Bill stared at the display of his computer briefly. How did this sort of thing keep happening? It made little sense. But he supposed that it was flattering of Carpenter to call and ask if he could figure out what was going on.
He brought up some footage from Oklahoma City that was on the news. Ice animals were roaming the streets, attacking police officers and civilians. And in the thick of things was Jason Jove. Of course. The idea of having a crisis without the presence of at least one well-known hero was ridiculous. He studied the footage, along with his mother and father, who were horrified by the whole thing.
But what Bill saw was much different. The first thing he noticed was that this attack was clearly targeted towards police. Every time an officer appeared, all the ice creatures swarmed around he or she. Interesting. As he watched, Bill found himself writing an array for this in his head. Not too difficult.
He reached for a napkin and started jotting down ideas to break the spell. But then he remembered another detail: they were originally small statues. That complicated things by working another layer into the array. Still, if he could reverse the targeting algorithm, or erase it, that could buy him some time.
“Mom, Dad, I’ll be in my room.” He said quietly, stepping past his transfixed parents. He needed to get a closer look at one of these animals. But for now, he could at least start working. One of his walls had been painted over with chalkboard paint, and it was here that he erased a large portion of what he had been working on previously. The array that would give him superhuman toughness had not been going well anyway. But he started re-constructing this new spell as best he could. Two effects, the targeting and the shrinking, meant two concentric circles. He glanced at his computer again, and saw an ice griffon attacking the reporter. Griffon. A mythical creature. Up until this point he had just seen normal animals in the ice. This changed things slightly.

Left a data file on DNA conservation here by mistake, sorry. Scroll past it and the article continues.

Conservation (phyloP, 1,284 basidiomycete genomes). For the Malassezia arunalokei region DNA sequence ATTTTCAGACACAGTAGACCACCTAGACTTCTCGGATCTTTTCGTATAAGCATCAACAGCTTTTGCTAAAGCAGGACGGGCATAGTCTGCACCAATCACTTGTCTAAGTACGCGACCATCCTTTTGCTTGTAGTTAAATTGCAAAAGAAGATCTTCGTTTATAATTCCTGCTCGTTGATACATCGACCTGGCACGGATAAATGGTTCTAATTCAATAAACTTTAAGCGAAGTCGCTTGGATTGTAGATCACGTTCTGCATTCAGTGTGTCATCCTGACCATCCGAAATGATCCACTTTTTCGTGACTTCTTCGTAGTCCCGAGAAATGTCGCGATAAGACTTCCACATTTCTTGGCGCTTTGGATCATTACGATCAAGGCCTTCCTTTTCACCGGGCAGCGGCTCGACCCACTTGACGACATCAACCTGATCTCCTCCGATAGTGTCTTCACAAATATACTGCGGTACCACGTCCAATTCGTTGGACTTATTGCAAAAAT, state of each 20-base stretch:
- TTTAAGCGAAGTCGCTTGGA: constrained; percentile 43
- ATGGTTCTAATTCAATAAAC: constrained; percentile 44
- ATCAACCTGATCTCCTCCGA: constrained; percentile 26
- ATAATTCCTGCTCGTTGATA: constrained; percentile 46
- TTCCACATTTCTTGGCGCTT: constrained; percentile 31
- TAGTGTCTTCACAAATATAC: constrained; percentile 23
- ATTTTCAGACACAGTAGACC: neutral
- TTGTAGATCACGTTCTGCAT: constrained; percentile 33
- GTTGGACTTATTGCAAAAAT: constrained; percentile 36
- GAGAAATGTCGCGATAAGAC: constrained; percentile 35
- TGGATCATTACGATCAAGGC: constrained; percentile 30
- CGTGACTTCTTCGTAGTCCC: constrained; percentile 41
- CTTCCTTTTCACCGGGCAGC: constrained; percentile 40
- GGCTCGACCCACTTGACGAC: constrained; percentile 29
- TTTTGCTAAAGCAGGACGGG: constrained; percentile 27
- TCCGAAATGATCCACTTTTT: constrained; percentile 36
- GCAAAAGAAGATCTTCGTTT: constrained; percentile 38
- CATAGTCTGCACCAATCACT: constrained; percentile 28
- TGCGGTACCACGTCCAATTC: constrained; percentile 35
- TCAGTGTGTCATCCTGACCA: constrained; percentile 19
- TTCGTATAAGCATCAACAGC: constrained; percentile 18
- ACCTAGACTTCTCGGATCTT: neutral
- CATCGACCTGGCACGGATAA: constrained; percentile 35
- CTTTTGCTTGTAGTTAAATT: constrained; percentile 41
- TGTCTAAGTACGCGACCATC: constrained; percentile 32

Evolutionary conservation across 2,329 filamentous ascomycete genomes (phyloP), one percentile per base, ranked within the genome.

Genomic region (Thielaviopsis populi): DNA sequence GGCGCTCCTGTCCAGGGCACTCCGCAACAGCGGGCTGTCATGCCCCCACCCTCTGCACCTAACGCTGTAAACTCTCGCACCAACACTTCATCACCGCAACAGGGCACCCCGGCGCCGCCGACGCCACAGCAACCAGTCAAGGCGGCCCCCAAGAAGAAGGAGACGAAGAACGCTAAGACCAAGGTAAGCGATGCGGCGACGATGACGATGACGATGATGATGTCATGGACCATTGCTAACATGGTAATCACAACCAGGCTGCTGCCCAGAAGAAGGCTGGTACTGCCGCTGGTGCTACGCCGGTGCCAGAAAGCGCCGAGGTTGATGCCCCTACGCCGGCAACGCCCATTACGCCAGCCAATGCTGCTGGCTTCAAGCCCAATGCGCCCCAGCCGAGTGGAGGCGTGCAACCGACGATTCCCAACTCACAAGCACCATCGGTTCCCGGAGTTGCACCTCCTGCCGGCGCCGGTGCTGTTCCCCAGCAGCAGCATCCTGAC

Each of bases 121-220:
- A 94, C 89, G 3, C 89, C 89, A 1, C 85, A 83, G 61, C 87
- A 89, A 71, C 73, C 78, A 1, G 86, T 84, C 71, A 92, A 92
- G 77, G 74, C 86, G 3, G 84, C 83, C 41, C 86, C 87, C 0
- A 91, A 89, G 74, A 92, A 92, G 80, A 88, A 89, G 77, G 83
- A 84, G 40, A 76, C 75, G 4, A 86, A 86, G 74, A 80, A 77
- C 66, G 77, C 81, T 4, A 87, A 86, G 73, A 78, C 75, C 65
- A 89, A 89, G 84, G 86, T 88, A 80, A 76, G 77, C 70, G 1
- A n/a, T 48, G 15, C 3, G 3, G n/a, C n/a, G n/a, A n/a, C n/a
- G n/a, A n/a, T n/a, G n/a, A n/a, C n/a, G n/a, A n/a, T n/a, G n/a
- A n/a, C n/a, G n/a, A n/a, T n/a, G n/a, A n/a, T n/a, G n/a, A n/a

He added another circle, between the inner targeting layer and the outer shrinking layer. The animals were clearly being fed behavioral information from a source in the array. That was the much harder way to go about things. Sticking with existing animals would have just had the sculptures default to basic instincts in the fabric of nature. But whoever made this was flashy. More advanced than he had anticipated. His parents knocked on the door to his room.
“Yes?” He asked, not moving from his chalkboard.
“Bill, honey, what are you doing in here?” His mother asked, opening the door a little to peak in. “Are you… trying to do magic again?”
“Tracy, let him work.” His dad interjected.
Bill was very thankful at least one of his parents understood, at least a little.
“Mom, this is really important. Oklahoma City is in danger, but I think I can fix it.”
“But Bill, it’s Christmas Eve!”
“I’ll be sure to tell the rampaging ice sculptures that. I’m sure that will stop them. Now, please let me work.”
“C’mon Tracy. Let’s leave him be.” His dad pulled his mother from the door with a conspiratorial wink at his son. Mom always got hysterical under pressure, and worried constantly. But at least she had let him continue attending school in Oklahoma next semester.